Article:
To keep themselves safe in their cockroach homes, jewel wasp larvae spray “disinfectant” inside their hosts.
The jewel wasp Ampulex compressa, like many wasps, is parasitic. Its chosen host is the cockroach, who is first subdued with a sting in the thorax and then given a kind of lobotomy. This surgery, done with a second sting directly into the brain, leaves the cockroach a zombie and robs it of the power to resist. It does nothing as the egg laid inside it hatches and the larva within makes itself at home. By the time it dies, the wasp larva has spun a cocoon in its carcass and is undergoing metamorphosis.
However, a cockroach is not the perfect home. It’s not just the larva living inside it – harmful bacteria such as Serratia marcescens can quickly kill the growing wasp. And so the wasp, in addition to being a brain surgeon, also becomes a hygienist.
To understand how larvae survive, Gudrun Herzner (University of Regensburg, Germany) and her team bored a small hole in each cockroach host and covered them with a transparent slide. She witnessed the larva secreting liquid all around their host, “virtually soaking” the cockroach’s interior with these chemicals. By chance some secretion covered the window and the team analysed it to find out what it was.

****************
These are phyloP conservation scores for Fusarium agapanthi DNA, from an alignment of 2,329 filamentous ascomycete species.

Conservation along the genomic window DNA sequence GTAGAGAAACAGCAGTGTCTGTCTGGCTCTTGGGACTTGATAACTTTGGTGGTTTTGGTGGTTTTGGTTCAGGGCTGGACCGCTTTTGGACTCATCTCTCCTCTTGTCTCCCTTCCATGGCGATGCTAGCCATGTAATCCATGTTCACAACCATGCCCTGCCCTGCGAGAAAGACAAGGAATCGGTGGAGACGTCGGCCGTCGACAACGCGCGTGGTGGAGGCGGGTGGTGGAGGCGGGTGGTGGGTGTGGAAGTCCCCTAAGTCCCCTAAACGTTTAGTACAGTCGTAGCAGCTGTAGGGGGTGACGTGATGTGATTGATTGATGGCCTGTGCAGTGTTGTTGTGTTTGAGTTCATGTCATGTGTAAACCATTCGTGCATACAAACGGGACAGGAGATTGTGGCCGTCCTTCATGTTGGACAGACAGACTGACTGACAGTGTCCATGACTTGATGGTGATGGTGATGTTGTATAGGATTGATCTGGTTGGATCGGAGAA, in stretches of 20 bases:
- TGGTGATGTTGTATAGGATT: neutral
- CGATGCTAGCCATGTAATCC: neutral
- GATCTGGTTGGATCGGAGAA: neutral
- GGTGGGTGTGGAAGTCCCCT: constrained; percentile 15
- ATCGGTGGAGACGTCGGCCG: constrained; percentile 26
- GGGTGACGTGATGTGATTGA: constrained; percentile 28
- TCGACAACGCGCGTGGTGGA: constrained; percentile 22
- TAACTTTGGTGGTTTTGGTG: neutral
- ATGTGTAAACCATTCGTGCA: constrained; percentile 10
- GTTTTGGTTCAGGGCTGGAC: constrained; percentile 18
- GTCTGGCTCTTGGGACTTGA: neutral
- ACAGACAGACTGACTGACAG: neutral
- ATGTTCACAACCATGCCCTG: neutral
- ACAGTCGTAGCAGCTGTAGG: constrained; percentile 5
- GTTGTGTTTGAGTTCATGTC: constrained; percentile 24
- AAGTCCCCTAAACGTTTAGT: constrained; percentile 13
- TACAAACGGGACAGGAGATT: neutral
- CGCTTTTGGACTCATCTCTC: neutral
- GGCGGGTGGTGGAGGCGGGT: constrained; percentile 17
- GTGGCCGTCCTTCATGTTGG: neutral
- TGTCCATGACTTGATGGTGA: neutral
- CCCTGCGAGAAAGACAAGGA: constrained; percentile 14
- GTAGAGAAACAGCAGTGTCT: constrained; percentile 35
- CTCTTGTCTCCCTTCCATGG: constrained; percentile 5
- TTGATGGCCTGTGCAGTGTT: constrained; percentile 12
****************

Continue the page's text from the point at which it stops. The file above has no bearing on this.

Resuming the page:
Two molecules of this secretion were mellein and micromolide – well known inhibitors of bacterial, viral and fungal growth (and also the first time both chemicals have been found in the same source). We know mellein to be a potent weapon against MRSA and micromolide (taken from plants) has shown promising results against the bacterium responsible for TB.
So could jewel wasps larvae be a new source for antibiotics? It’s possible (though far from certain, as explained in the linked article) but we are in desperate need of new weapons against infections. Herzner agrees, and added, “Evolution might still be working to make an even better combination.”
To see Herzner’s video of the larva in action, click here: http://bit.ly/10eONP9
Photo credit: Ram Gal.
For explanations as to why new discoveries don’t often yield new antibiotics, see this article: http://www.the-scientist.com/
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